Effect of gonadotropin inhibitory hormone (GnIH) secretion on post-ejaculatory refractory period: A hypothesis

The exact underlying mechanism regulating the human post-ejaculatory refractory period is not yet known. The main finding of previous research has been an occurrence of surge-like increases in plasma prolactin and oxytocin levels immediately after orgasm. However, recent advances in neuroendocrinology have resulted in the identification of a new peptide, the gonadotropin inhibitory hormone (GnIH), which is considered to inhibit the hypothalamic-pituitary-gonadal axis and sexual functions. This paper hypothesizes that GnIH causes refractoriness of the post-ejaculatory refractory period, and on the basis of studies on hormonal fluctuations at the time of orgasm, we hypothesize that in addition to its pulsatile pattern of secretion, GnIH might also exhibit a surge-like pattern of secretion.

Keywords: post-ejaculatory refractory period; gonadotropin inhibitory hormone; GnIH; sexual behavior.

The neuroendocrinological effects on sexual arousal and orgasm in humans are poorly understood. As a recent review states, our knowledge of the post-ejaculatory refractory period mechanism is limited (1). Krüger et al. (2) analyzed plasma concentrations of adrenaline, noradrenaline, cortisol, luteinizing hormone (LH), follicle stimulating hormone (FSH), prolactin, growth hormone (GH), β-endorphin, and testosterone before, during, and after masturbation-induced orgasm and showed that only plasma concentration of prolactin increased significantly in both men and women. Thereafter, Exton et al. (3) showed that this increase in plasma prolactin during sexual stimulation is orgasm-dependent and does not increase without orgasm. Prolactin concentration has been shown to increase during orgasm and remain elevated for 60 minutes (2,4,5). However, in those men who exhibit multiple orgasms and a short refractory period, the orgasm-induced prolactin surge appears to be absent (6). Therefore, it has been proposed that the orgasm-induced surge of prolactin controls sexual drive and refractoriness through the central nervous system (CNS) (7). Nevertheless, the mechanism of prolactin regulation following orgasm remains unknown.

Interestingly, it seems that the high post-ejaculatory levels of plasma prolactin are identical to levels of this hormone detected in lactating females (8,9). There are similar patterns of hormonal release exhibited by lactating females and those experiencing the post-ejaculatory refractory period. In a series of studies, McIntash and Barfield (10-12) investigated the role of brain serotonin, dopamine and norepinephrine in the control of copulation and the post-ejaculatory refractory period in rats. They showed that noradrenaline and dopamine pathways decrease the duration of the post-ejaculatory refractory period, whereas the duration is lengthened by the serotonergic pathways. Additionally, in lactating female rats, suckling has been found to increase the activity of serotonin-containing neurons (13) that facilitate prolactin release during lactation (14), whereas norepinephrine (15) and dopamine (16,17) are inhibited by suckling. Therefore, we hypothesize that the underlying mechanisms for inhibition of reproductive functions during lactation and during the post-ejaculatory refractory period are similar.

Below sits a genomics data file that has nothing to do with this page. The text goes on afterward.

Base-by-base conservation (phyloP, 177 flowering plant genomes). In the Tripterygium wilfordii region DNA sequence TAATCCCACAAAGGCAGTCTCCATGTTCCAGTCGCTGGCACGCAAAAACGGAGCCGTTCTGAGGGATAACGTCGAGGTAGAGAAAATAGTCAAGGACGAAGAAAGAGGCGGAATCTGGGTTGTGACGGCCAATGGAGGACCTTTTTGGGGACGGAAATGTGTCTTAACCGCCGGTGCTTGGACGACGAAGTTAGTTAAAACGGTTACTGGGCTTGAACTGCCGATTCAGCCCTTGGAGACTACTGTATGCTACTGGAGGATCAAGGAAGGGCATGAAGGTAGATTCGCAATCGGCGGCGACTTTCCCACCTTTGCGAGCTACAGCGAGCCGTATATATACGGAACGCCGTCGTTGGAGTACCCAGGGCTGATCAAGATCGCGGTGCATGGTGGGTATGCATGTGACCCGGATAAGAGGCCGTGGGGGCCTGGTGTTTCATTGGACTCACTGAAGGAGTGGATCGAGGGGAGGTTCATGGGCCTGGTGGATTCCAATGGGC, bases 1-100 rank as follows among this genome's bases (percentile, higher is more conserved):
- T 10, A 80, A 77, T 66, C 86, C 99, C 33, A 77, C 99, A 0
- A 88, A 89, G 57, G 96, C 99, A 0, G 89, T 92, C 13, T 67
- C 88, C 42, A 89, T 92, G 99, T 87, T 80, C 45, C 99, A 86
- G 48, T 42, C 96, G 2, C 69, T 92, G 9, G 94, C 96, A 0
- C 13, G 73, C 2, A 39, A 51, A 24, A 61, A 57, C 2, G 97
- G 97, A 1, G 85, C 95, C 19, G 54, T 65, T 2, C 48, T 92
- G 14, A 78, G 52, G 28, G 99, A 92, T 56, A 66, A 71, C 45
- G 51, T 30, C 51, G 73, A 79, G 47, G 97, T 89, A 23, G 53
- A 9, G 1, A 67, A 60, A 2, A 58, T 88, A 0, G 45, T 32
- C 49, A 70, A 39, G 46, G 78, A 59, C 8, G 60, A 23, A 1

Recently, a new RFamide-related peptide (RFRP) has been discovered (18) which is considered to have inhibitory effects on reproductive functions. This peptide is a homolog of gonadotropin inhibitory hormone (GnIH) (19), an RFamide duodecapeptide in the hypothalamus of quails (Coturnix japonica), which inhibits LH release from the anterior pituitary (18). The inhibitory effects of GnIH on gonadotropin release have also been identified in mammals, such as hamsters (Mesocricetus auratus), rats (Rattus norvegicus), and mice (Mus musculus) (20), and have also been confirmed in male and female rats (21,22), sheep (23,24), and humans (25). Studies of the inhibitory effects of this RFRP on the hypothalamus, pituitary, and gonads of mammals are reviewed elsewhere (26).

This paper hypothesizes that after orgasm, a GnIH surge occurs which increases plasma prolactin levels and inhibits the hypothalamic-pituitary-gonadal axis, which leads to the occurrence of a refractory period after ejaculation in males.

Supporting Argument
Krüger et al. (27) analyzed the effects of acute pharmacological manipulations of plasma prolactin levels on sexual arousal, orgasm, and the refractory period. They observed that increasing prolactin concentrations by protirelin administration could not alter sexual parameters such as the refractory period. Therefore, they concluded that post-orgasmic increases of prolactin do not provide direct negative feedback to the CNS. Hinuma et al. (28) examined the effects of hRFRP-1 on pituitary-hormone secretions in rats and showed that plasma prolactin levels begin to increase 10 minutes after administration and then decline, reaching baseline levels at 60 minutes. RFRPs did not alter plasma levels of other pituitary hormones (GH, FSH, LH, thyroid-stimulating hormone, and adrenocorticotropic hormone). Also, this study showed that the effect of RFRPs on plasma prolactin levels is dose-dependent, which suggests a surge-like pattern. The relationship between RFRP release and plasma levels of prolactin has been confirmed, as it has been shown that during lactation, while prolactin levels are higher, GnIH expression increases in lactating rats (29). These results are consistent with the reported increasing patterns of prolactin after orgasm (2,4,5).